When N.C. Central kicker Oleg Parent thinks of the day his father killed his mother, he looks into space, as if recalling the memory, and begins to tap his foot.
Parent remembers it vividly. He was 3 years old in his house in St. Petersburg, Russia, sitting at a table eating macaroni with cheese sprinkled on top. His father, Alecsey Kolpin, – who Oleg says was a drug addict – walked into the kitchen and grabbed a kitchen knife, then left the room.
Too young to comprehend why his father would take a knife out of the kitchen, Oleg went back to eating. That’s when he heard the screams. He ran toward the room, peaked inside and saw his father stabbing his mother.
“I just ran. I just ran back in the kitchen,” Parent said recently. “I was sitting there confused. I was just sitting there.”
Never miss a local story.
The screaming stopped and his father walked out of the room with the bloody knife in one hand, and a towel in the other. He stopped, raised the knife and began to walk toward his son, Parent remembers.
“Am I next?” he asked himself.
“The screams were horrific,” Parent said. “They were just loud and the neighbors heard and broke the door and (subdued his father).”
With no aunts, uncles or grandparents to care for him, a police officer opened his home to Oleg for a month. Then he was sent to Russia’s Orphanage No.31. In Russia, the facilities are given numbers instead of names.
Ever since, he’s had dreams of that day – the scene of his father walking toward him with the bloody knife, wondering if he was next to die. He would wake up in the middle of the night terrified and screaming.
Parent still has the dreams, but he says they no longer haunt him.
For 12 years Oleg lived at No. 31, a big yellow two-story building with paint peeling off the sides. There were two buildings connected by a long dark hallway. Gates surrounded the fence to keep intruders out and children in.
The orphanage was one of the best in St. Petersburg, with about 140 kids in seven groups, Parent remembered.
However, there were bad days, especially when friends were adopted while he was left behind.
Oleg was noticeably taller than the other kids, skinny and pale. He had long hair combed to the side, blue eyes and wore hand-me-down clothes and shoes two sizes too big.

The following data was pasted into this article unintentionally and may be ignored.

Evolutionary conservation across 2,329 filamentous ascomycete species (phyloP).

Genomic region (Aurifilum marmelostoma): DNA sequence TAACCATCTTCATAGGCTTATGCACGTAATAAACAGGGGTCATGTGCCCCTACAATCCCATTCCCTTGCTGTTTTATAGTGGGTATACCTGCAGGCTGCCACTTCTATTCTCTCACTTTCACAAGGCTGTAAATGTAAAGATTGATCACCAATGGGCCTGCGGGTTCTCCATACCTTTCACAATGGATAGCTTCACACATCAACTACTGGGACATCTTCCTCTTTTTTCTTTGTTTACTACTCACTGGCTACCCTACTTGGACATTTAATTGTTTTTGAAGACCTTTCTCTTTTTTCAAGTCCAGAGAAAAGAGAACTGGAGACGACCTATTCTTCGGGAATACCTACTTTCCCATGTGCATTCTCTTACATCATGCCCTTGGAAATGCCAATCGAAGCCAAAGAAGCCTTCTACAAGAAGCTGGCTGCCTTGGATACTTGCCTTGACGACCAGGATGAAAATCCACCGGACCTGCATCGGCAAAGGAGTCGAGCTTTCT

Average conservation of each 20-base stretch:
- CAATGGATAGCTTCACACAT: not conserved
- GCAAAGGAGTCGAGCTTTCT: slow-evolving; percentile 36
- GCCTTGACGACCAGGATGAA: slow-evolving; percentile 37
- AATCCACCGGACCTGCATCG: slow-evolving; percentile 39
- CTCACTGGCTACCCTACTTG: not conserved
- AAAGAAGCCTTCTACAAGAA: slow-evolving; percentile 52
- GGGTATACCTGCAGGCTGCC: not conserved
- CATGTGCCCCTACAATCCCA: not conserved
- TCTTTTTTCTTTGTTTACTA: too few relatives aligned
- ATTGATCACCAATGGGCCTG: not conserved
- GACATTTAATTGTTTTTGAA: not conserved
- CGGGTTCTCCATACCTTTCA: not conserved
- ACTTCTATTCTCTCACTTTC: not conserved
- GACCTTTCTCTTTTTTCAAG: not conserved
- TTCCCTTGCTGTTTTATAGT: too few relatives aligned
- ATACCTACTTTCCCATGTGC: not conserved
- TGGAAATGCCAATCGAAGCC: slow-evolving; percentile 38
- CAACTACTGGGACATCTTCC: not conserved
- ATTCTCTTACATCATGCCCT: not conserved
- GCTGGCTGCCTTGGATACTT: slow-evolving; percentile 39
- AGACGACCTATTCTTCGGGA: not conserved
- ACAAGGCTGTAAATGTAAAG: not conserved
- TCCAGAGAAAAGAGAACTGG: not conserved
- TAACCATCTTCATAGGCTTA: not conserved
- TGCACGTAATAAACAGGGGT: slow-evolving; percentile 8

He and his best friend, Mikhail “Misha” Baghdanov longed for parents. Oleg was 8 and Misha was 7. When you ask Misha about his friend Oleg, he says, “You mean, my brother?”
“Me and Oleg were always troublemakers looking out for each other,” Misha said. “He watched my back and I would watch his.”
When Misha was 6 he was taken from his home after his mother sent him to the store to buy a pack of cigarettes. When he returned, police officers with assault rifles grabbed him and sent him to an orphanage. Angry, Misha was removed from multiple orphanages until he arrived at No. 31 and met Oleg.
“The kind of situation that we came from, it was very tough when you have no one,” Misha said. “It’s like being thrown in a prison with no one you know.”
Together they stuck it out. Together they prayed. Together they waited.
Together they watched friends find parents, but it was Oleg who watched the longest.
A California family adopted Misha when he was 12, after five years in the orphanage.
“I saw all of my friends leave,” Oleg said. “Every single one of them just left the orphanage and I’m stuck by myself without any friends.”
He was frustrated and heartbroken. He wondered if he would ever be adopted.
Hoping for a new family
By his 13th birthday, Oleg got a surprise visit from his biological father, who had just gotten out of prison after 10 years. He wanted his son back.
“He was pretty much trying to buy me out,” Oleg said. “He said ‘I’m going to buy you new shoes, take you to nice places,’ do this and that.”
But Oleg had his mind set on finding a new family. He needed a fresh start.
That same year, Oleg flew with a few other kids from the orphanage to Orange County, Calif. He and the others danced for a troupe in conjunction with Nightlight Christian Adoption Agency. They would do Russian folklore dances at theme parks and churches for couples who wanted to adopt.
In the crowd were Debra and Lu Parent, a couple unable to have a biological child. When they saw Oleg, it was a match, the son they had always wanted.
Debra Parent looked at her husband and said, “There’s our son right there.”
Lu Parent agreed.
“It was a gut feeling,” Lu Parent said. “We knew he would be a part of our lives.”
They tried to arrange for Oleg to be adopted but his biological father prevented that.
“He didn’t want me to go anywhere,” Oleg said.